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Prince Rupert quietly becomes a port powerhouse

With record tonnage and a big expansion, Port of Prince Rupert appears ripe for the sale of government-owned Ridley Terminal
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Port of Prince Rupert: record-setting container traffic for two years straight. | Port of Prince Rupert

An Exxon-Mobile Corp.- led consortium has pulled back from a planned liquefied natural gas (LNG) plant at Prince Rupert and Ottawa is selling the expanding Ridley Terminal, but the northwest B.C. city’s bustling port expects an even bigger share of gas exports.

The alternate decision by LNG Canada to proceed with its $14 billion export terminal at Kitimat will add to the record-breaking tonnage now handled at the Prince Rupert docks, said Brian Friesen, vice-president of trade development and communications at the Port of Prince Rupert.

 “The project will create natural gas liquids such as propane that will need market access, which is where it will have a positive effect on Prince Rupert,” he said.

AltaGas of Calgary and Netherlands-based tank storage company Royal Vopak are nearing completion of a new Ridley Island propane export facility, Friesen noted, that will be ready this spring as the first propane export facility on the west coast of Canada. AltaGas expects the facility will offload 50 to 60 CN rail cars of propane per day to export into Asia. 

The Ridley Terminal is already undergoing a $280 million expansion as it moves to meet global demand for metallurgical coal used in steelmaking. Last year the Ridley port saw a 40 per cent increase in shipments of metallurgical coal, to 5.6 million tonnes, while exports of thermal coal, used for electrical production, was up 6 per cent from 2017 to 2.1 million tonnes.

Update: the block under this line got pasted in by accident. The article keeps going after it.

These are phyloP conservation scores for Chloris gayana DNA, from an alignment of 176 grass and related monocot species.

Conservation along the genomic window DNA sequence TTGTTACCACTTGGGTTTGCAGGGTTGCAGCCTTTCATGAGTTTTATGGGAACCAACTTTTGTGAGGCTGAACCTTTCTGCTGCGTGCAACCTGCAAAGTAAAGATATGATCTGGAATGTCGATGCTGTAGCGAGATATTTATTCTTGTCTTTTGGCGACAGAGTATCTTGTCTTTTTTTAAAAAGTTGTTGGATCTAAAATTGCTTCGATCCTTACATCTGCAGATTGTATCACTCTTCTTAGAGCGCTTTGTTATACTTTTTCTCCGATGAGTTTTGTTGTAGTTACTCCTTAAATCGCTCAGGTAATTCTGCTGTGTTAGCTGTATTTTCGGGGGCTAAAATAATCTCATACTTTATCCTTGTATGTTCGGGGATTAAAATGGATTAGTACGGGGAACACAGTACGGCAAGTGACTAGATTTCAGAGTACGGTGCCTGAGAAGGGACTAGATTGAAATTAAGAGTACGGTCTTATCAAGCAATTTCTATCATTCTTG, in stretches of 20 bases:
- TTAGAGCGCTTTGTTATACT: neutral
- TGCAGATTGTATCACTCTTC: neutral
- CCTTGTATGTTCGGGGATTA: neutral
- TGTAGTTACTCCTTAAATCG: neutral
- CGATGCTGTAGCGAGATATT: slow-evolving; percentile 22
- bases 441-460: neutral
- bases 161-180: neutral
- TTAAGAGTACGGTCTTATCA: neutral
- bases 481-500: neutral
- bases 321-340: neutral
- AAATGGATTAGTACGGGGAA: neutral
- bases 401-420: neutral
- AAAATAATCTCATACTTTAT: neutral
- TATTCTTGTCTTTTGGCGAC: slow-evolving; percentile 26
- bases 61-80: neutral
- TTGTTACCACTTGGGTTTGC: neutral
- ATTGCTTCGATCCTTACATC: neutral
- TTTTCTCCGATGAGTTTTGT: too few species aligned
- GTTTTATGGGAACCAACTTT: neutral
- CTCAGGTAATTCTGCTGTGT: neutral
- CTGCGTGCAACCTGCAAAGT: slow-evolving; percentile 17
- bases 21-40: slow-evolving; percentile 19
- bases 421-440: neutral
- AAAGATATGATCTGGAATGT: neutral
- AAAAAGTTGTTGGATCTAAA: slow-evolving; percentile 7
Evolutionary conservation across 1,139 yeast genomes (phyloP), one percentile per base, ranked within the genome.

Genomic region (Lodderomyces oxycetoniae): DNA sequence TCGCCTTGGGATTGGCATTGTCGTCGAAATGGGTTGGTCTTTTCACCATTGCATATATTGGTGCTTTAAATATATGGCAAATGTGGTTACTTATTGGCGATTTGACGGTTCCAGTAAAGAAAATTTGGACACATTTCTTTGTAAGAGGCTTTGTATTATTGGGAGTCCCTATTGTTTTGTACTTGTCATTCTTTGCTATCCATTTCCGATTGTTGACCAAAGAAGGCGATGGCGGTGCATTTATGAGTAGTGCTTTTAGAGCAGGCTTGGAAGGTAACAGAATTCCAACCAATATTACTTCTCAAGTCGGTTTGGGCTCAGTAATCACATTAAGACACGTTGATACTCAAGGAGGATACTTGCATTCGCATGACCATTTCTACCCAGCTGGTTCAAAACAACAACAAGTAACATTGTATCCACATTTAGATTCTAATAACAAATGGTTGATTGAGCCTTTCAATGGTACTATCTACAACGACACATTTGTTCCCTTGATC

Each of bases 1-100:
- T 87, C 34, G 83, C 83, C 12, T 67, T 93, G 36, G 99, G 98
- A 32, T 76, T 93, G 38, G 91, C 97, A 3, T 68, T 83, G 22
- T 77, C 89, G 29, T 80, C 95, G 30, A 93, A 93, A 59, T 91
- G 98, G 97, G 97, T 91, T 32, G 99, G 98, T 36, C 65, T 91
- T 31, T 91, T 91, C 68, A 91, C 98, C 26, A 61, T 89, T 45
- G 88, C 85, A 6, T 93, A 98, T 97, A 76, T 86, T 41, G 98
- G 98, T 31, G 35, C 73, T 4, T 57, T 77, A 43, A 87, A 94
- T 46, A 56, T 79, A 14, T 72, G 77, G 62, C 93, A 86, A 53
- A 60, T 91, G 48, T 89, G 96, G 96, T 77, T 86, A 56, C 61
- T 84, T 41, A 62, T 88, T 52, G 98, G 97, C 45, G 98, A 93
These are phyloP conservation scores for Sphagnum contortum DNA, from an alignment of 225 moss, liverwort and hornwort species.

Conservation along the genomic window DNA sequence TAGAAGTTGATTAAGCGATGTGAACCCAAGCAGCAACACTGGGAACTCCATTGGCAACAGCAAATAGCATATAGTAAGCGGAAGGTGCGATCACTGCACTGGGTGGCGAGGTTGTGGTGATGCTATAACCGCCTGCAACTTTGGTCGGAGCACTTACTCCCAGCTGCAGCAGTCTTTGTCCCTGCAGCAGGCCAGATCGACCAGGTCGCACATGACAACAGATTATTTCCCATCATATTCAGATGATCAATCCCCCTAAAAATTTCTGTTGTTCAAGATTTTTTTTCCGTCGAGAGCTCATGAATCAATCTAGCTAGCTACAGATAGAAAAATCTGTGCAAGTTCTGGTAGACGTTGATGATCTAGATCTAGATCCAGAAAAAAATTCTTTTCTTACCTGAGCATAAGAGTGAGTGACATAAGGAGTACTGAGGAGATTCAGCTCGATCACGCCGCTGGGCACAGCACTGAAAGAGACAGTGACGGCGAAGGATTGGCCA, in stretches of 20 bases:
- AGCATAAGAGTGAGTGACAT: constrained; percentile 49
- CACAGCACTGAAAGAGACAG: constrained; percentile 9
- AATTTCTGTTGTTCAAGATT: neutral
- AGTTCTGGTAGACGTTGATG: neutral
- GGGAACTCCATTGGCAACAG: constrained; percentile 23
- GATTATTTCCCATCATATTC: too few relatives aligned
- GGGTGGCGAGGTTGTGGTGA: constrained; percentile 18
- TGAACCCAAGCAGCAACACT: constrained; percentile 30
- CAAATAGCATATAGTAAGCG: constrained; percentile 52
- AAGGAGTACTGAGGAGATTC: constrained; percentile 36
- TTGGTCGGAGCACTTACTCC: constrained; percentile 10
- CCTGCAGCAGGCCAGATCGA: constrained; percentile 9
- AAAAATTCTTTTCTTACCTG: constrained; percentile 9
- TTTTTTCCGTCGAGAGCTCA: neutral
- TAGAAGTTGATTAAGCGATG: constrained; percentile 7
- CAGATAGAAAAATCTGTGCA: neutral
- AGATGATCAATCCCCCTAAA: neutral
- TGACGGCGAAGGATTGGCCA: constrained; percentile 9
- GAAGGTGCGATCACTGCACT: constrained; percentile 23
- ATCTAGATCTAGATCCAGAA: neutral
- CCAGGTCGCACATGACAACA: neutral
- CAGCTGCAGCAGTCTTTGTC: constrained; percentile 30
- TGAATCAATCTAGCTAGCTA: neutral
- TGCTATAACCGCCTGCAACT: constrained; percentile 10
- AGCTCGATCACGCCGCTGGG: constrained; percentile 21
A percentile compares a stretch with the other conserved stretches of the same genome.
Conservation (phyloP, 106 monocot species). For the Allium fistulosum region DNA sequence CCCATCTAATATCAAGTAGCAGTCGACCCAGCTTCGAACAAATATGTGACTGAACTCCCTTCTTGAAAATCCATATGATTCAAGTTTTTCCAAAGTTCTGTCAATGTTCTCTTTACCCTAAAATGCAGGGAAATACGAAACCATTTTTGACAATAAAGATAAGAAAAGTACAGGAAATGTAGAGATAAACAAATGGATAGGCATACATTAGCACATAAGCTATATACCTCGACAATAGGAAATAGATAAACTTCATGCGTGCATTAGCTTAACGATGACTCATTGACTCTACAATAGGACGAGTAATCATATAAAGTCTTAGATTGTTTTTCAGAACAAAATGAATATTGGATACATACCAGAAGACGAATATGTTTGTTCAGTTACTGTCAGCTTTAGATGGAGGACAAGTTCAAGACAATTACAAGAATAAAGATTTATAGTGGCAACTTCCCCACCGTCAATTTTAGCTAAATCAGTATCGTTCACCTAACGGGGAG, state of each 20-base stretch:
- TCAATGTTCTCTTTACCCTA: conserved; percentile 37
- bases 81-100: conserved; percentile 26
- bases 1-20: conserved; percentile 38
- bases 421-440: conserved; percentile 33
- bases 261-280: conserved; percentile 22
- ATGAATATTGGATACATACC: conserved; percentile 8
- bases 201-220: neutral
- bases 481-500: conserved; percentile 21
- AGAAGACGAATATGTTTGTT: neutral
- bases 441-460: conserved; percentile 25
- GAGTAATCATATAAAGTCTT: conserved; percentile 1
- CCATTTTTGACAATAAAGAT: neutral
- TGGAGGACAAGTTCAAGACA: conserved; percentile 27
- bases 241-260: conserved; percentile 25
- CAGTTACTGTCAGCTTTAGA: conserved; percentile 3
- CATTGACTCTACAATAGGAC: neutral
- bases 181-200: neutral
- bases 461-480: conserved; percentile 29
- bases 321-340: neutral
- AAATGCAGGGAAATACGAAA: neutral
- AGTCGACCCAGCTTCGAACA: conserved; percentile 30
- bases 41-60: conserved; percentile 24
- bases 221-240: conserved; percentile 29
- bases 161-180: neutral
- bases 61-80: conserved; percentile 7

Thermal coal shipments have been dampened at the Fraser Surrey Docks after the Port of Vancouver cancelled a permit for a $15 million thermal coal terminal this year. The controversial project would have had a capacity of shipping four million tonnes of U.S. coal annually to markets in Asia. The plan had drawn fire from environmentalists and municipal governments in Metro Vancouver.

Marc Dulude, president and CEO of Ridley Terminals Inc., doubted the thermal coal shipments could transition north to Prince Rupert. “We are not really equipped to serve the U.S. coal market,” he said.

A sale of the Ridley Terminals, the only government-owned terminal at Prince Rupert, is in the works and that could delay any such decisions, Dulude noted.

In November 2018, the Canada Development Investment Corp. (CDEV) announced it was calling for private bids for 90 per cent of Ridley Terminals. The remaining 10 per cent of the shares would be transferred to the Lax Kw’alaams Band and the Metlakatla First Nation at the close of the sale, according to a government release. 

Dudley referred all requests for information on the potential sale to the CDEV. “I can’t really comment,” he said. CDEV referred Western Investor questions to adviser Macquarie Capital, which also refused comment.

Ridley’s expansion shares in the next phase of growth by the Port of Prince Rupert and global stevedore DP World that will increase annual throughput capacity at Canada’s second-largest container terminal to 1.8 million TEUs (twenty-foot equivalent units) when complete in 2022. 

The expansion comes as the port set back-to-back record years in 2017-18, with 26.7 million metric tonnes handled last year, up 10 per cent from a year earlier. As a comparison, the Port of Vancouver handles 3.3 million TEUs annually, and  annual tonnage throughput of around 141 million tonnes.

Still, the Port of Prince Rupert is a thriving concern in an area of B.C. that has seen other major projects stopped or stalled in the past few years. The port generates 3,100 direct jobs and 5,000 indirect jobs in the Prince Rupert area, according to the Prince Rupert Port Authority.